The first choice feels like a logical option and is also what European Waves has elected by publishing exclusively in English. This makes sense, as English has arguably become the European lingua franca since the 1990s, after overtaking French. Alice Leal describes in her book English and translation in the European Union how 95% of EU staff reported that English was the most-used language in performing their duties. This is not surprising, but still a staggering conclusion considering that the EU has 24 official languages, and English, French and German share the status of “procedural languages.” Every final legal act of the EU is published in 24 languages, but it is nearly certain that it was first written in English and then translated to any of the other 23 languages. The exercise of translation and interpretation costs the EU €1 billion per year and I argue it is worth it!

The position of English is interesting, in that for most EU citizens, it is not their mother tongue. Although English is widely taught in schools from a very young age, it is not an actual common tongue but a foreign language. In 2016, 35,4% of adults in the EU-28 reported that they do not speak a second language. Considering that English represents 80% to 90% of available translations in Europe, many European books are thus not accessible to European citizens to read without translations into their mother tongue. In turn, an English reader will have a hard time stumbling across a translation considering that only 3% of all books published in English are translations. Simply having translations of literature and media available in English is not enough to overcome the linguistic fragmentation of European society, politics and markets.

3. Looking ahead: the future of the translations

So, what do we need? More translations of ‘other’ literature and a selection of literature that is not filtered through an Anglophone lens. Thanks to French President Emanuel Macron, all of the EU is talking about “strategic autonomy,” and maybe we could learn from the French tradition of culture politics by also thinking about how we can claim our own European narrative by decreasing our dependence on English (as argued in this powerful essay by Wolfgang Münchau). In their “new translation plea,” the Dutch Expertise Centre for Literary Translations cites Jan Willem Bos, a Dutch translator of Romanian: “If we want to understand something of each other, if we – within Europe, but also outside – truly want to get to know each other, we need access to each other’s literature.” This means that it does not suffice only to translate literature into English, but more importantly from small languages into other small languages. Translations could help bring EU citizens closer together and learn from our stories, to ultimately strengthen (or build) a shared narrative.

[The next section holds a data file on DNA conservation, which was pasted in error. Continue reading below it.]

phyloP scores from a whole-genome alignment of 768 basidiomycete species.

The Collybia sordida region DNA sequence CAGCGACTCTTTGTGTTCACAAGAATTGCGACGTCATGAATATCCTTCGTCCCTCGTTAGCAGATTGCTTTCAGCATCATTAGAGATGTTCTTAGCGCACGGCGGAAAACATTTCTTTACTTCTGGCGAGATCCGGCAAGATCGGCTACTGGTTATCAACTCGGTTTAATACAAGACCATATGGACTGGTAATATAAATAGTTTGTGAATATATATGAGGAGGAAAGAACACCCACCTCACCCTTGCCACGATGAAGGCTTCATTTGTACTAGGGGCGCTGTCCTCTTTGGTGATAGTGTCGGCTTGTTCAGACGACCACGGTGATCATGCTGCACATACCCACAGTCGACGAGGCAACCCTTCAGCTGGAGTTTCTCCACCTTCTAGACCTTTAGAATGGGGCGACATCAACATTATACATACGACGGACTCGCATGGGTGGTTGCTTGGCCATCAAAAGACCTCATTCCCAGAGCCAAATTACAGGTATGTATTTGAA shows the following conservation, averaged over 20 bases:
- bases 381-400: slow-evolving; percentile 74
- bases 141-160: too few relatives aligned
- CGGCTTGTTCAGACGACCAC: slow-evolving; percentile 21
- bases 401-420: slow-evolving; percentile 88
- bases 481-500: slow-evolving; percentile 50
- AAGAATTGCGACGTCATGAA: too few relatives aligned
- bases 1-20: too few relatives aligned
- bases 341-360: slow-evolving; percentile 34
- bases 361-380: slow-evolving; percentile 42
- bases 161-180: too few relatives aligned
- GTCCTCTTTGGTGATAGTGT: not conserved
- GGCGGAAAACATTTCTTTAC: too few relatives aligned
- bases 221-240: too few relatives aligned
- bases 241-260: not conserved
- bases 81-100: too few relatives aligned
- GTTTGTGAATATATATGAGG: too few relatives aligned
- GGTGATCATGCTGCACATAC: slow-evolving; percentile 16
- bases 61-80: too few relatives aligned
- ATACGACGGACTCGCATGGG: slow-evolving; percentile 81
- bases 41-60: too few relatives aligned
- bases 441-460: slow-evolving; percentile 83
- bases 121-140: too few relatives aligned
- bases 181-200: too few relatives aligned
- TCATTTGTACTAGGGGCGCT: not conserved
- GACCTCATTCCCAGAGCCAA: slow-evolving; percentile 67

P.S. I should also mention two great initiatives. Firstly, the new series from European Waves, called “European Novel(ties)” covers exactly this: great European novels that are ready to be read by you, preferably in a translation in your mother tongue (support your native translators by buying their books!). Secondly, the European Review of Books, that publishes bilingually: in the mother tongue of the author, and in an English translation. The result is a beautiful anthology of European writing. Go check out both and let me know if you have more tips!